“I spend every lunchtime and evening googling synchronized swimming but it all looks so boring” (88, ARC)
When I google “synchronized swimming” the first page contains the official USA website, the wikipedia page, a bunch of pictures of perfectly synchronized splits and arms, and a video of one of North Korea’s team routines. I don’t know about anyone else but it looks pretty impressive to me.
And then, in the last couple chapters…
“[A team] are doing proper synchronized swimming. It looks good, really pro, perfectly in unison. Maybe I’m biased but I think it’s a bit boring” (218, ARC)
After the whole book I honestly would have thought she’d have learned.
There were also a couple perpetuated stereotypes (flowery rubber swim caps, slow movements) that really bugged me. Okay, maybe it shouldn’t be the biggest deal because, yeah, this is a lot of what people in the world think of the sport. But for a book with synchronized swimming in the summary I really thought it would do better.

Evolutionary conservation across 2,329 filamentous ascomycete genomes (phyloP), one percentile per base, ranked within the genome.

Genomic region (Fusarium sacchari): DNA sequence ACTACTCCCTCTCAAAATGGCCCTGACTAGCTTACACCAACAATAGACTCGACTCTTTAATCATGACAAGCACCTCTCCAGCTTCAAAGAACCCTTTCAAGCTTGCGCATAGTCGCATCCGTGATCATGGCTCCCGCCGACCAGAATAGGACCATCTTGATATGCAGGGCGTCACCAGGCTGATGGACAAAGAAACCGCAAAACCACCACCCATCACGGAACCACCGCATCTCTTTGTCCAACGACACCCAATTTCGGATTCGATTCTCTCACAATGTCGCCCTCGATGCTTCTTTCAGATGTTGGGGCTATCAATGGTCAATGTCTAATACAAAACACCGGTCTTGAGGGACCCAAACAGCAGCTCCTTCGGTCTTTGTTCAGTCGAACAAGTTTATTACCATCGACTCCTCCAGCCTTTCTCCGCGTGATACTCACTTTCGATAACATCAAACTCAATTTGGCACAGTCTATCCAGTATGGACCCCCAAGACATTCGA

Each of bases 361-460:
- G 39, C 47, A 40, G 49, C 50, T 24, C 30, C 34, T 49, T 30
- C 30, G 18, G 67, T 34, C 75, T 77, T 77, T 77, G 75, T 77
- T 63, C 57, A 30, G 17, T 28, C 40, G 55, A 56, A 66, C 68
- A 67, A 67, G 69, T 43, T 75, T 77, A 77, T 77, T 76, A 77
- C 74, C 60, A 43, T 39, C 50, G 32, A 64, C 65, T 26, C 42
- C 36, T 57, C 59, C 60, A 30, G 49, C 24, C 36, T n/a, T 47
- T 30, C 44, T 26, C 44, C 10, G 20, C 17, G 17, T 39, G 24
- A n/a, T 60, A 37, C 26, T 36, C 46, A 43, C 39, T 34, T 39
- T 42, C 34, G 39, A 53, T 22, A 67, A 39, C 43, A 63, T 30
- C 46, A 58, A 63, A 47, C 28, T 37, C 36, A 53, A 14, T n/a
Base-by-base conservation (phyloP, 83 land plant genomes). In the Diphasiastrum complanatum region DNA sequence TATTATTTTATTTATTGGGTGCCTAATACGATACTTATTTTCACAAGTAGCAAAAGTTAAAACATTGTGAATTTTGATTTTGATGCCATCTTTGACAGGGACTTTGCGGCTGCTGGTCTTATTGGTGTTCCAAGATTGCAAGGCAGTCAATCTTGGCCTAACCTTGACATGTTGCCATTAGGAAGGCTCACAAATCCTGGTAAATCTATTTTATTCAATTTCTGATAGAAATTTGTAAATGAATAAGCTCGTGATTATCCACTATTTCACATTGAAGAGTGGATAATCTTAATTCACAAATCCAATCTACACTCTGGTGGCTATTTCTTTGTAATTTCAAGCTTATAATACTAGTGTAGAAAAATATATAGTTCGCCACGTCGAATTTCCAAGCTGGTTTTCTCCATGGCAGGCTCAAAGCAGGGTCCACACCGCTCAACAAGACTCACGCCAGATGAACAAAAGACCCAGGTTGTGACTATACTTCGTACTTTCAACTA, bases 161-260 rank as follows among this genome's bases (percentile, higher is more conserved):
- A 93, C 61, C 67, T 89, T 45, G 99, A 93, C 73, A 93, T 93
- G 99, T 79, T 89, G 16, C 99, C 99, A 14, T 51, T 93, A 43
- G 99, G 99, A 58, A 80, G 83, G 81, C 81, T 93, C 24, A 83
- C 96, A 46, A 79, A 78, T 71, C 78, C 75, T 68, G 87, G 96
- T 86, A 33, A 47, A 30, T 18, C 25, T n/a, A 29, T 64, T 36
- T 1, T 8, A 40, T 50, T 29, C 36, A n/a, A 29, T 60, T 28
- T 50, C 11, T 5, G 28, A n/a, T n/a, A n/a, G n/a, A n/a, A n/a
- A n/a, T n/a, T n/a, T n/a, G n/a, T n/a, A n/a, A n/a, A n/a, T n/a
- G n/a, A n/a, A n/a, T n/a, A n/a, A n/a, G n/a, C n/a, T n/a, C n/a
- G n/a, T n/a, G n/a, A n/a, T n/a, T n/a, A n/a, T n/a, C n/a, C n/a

“… Surprisingly helpful if you’re trying to teach yourself synchronized swimming and Wikipedia doesn’t offer much” (103, ARC)
There are so many resources online to learn about synchro moves and doing it in general that this line honestly made me roll my eyes. This was a good enough book but any research that might have been done is seriously questionable.
On a related note, if you’re looking for a beta reader with 12 years of experience in synchronized swimming, please contact me.